Past Courses

Fall 2016

Till Death Do Us Part (or Not): Exploring Marriage

Professors: Mira Balberg (Religious Studies), Barbara Newman (English), and Amy Stanley (History)

Marriage is not only one of the oldest institutions of human civilization. It is also a quintessential meeting place of tradition and innovation, human and divine, reality and fantasy, freedom and obligation, individual and society. In the practices surrounding marriage, the tensions and complexities that underlie human experience in different times and places come to the fore in poignant and fascinating ways. Because history, law, religion, literature, politics, anthropology, sociology, and art all intersect in marriage, this topic can serve as an ideal gateway to the humanities.

Our class, team-taught by a historian of early modern Japan, a scholar of medieval European literature, and an expert in ancient Mediterranean religions, will achieve two central goals. First, it will acquaint students with an exciting assortment of cultural works from many times and places and help them acquire tools for close reading and analysis. Second, the class seeks to foster a critical, historical, and contextual approach to marriage by focusing on an institution that is often represented as “timeless” or “universal,” while systematically revealing its incessant permutations and inherent diversity. Among the topics we will discuss are wedding ceremonies, legal and financial aspects of marriage, alternatives to marriage (such as celibacy and polygamy), mythical and theological dimensions of marriage, divorce, same-sex marriage, and more. Field trips may include a play at the Steppenwolf Theatre and a performance at the Lyric Opera. A panel of clergy will discuss contemporary wedding arrangements in different religions, as well as secular ceremonies.

Winter 2017

The Avant-Garde in the World

Professors: Harris Feinsod (English), Susan Manning (Theatre, Performance Studies and English), and Alejandra Uslenghi (Spanish & Portuguese)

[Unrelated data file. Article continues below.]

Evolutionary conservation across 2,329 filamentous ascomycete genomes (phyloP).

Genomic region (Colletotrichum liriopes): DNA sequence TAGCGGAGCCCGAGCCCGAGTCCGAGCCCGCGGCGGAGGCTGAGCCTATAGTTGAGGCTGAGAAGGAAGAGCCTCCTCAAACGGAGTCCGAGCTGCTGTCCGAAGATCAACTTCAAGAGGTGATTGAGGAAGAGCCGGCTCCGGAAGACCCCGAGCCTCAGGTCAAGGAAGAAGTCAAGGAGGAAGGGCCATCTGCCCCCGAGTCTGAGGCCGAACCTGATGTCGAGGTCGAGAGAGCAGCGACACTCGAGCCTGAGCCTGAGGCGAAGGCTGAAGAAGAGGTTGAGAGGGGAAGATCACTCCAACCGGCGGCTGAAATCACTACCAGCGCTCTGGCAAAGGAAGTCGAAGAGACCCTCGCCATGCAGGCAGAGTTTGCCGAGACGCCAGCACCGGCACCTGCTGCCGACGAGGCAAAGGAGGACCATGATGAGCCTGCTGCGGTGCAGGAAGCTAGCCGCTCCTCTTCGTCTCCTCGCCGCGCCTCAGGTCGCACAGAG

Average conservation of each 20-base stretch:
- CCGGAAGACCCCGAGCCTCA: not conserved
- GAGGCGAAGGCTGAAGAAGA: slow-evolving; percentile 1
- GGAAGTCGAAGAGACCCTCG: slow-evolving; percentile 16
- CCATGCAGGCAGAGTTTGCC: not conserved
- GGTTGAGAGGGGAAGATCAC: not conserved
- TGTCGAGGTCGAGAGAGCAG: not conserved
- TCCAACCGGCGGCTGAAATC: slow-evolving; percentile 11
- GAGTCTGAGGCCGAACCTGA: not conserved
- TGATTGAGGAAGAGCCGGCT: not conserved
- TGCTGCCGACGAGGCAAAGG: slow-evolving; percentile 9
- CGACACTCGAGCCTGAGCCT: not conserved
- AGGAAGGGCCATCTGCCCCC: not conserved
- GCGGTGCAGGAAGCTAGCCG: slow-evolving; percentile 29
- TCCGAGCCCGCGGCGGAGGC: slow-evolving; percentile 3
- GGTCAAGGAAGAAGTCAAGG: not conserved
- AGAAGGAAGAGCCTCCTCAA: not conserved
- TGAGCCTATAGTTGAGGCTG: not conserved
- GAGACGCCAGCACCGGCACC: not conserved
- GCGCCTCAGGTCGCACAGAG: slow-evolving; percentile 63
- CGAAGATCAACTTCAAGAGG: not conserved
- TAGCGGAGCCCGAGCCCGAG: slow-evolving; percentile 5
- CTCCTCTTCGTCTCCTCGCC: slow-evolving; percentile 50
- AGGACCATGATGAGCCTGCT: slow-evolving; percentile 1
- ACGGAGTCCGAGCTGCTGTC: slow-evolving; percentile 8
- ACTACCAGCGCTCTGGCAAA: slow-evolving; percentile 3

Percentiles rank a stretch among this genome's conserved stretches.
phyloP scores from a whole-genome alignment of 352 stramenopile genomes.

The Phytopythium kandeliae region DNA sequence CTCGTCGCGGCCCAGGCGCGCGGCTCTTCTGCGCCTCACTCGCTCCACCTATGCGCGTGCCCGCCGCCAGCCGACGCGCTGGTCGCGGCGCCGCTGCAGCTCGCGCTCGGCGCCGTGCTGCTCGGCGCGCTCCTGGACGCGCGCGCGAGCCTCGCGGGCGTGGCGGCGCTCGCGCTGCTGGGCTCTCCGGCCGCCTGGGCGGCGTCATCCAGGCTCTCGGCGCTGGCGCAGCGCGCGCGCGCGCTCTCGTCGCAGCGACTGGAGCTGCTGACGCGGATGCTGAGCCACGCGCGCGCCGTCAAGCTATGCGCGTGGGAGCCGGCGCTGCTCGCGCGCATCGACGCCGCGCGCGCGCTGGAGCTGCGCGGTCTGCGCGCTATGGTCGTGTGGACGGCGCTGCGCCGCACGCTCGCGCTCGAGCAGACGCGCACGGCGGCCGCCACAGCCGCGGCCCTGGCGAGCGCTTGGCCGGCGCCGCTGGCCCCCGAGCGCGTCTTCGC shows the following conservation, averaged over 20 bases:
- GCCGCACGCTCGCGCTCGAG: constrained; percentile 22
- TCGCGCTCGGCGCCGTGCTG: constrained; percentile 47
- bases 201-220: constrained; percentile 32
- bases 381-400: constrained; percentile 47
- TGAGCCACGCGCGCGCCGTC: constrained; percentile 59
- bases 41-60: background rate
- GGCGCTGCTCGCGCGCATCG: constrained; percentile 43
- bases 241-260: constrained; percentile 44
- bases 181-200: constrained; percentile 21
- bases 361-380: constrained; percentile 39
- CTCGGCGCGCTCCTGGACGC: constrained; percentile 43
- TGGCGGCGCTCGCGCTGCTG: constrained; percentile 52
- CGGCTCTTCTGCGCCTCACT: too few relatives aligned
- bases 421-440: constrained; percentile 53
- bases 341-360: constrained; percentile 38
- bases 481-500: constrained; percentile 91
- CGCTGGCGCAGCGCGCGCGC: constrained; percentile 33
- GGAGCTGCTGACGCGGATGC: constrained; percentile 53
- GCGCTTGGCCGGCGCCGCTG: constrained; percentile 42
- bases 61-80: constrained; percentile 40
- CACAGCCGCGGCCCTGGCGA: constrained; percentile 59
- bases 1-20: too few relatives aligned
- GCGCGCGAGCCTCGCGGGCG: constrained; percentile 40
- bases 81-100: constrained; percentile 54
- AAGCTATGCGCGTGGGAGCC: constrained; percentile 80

From 1900 to 1968, a series of artistic movements in performance, visual art, and literature shook readers and audiences around the world. These movements went by many names in many places, but they were united as part of a transnational "Avant-Garde.” Expressive artists such as Loie Fuller, Blaise Cendrars, William Carlos Williams and Diego Rivera all asked: how could the dancer’s body, the painter’s brush, or the poet’s language represent the dizzying new sensations and technologies of modern life in an increasingly interconnected world? This course introduces students to the history of avant-garde movements across Europe and the Americas. We’ll begin with the exhibitions and experiments in Europe before World War I, and follow the avant-garde’s migrations from Paris and New York to Buenos Aires, Sao Paulo, and Mexico City, where avant-garde artists sought to participate in the revolutionary movements of the 1930s. We’ll conclude by examining how writers, film-makers and artists from World War II to the 1960s renewed avant-garde practices, often in the service of radical social movements, even as powerful institutions (such as the CIA) tried to coopt their objectives. Our outlook will be restlessly “transnational” and “interdisciplinary,” and in order to learn about the vibrant legacies and continuations of the avant-garde, we will take field trips to several exciting Chicago-area performances, museums and archives.


Fall 2015

The Measure of All Things: Numbers, Space, and the Humanities

Professors: Wendy N. Espeland (Sociology), Jules Law (English), and Claudia E. Swan (Art History)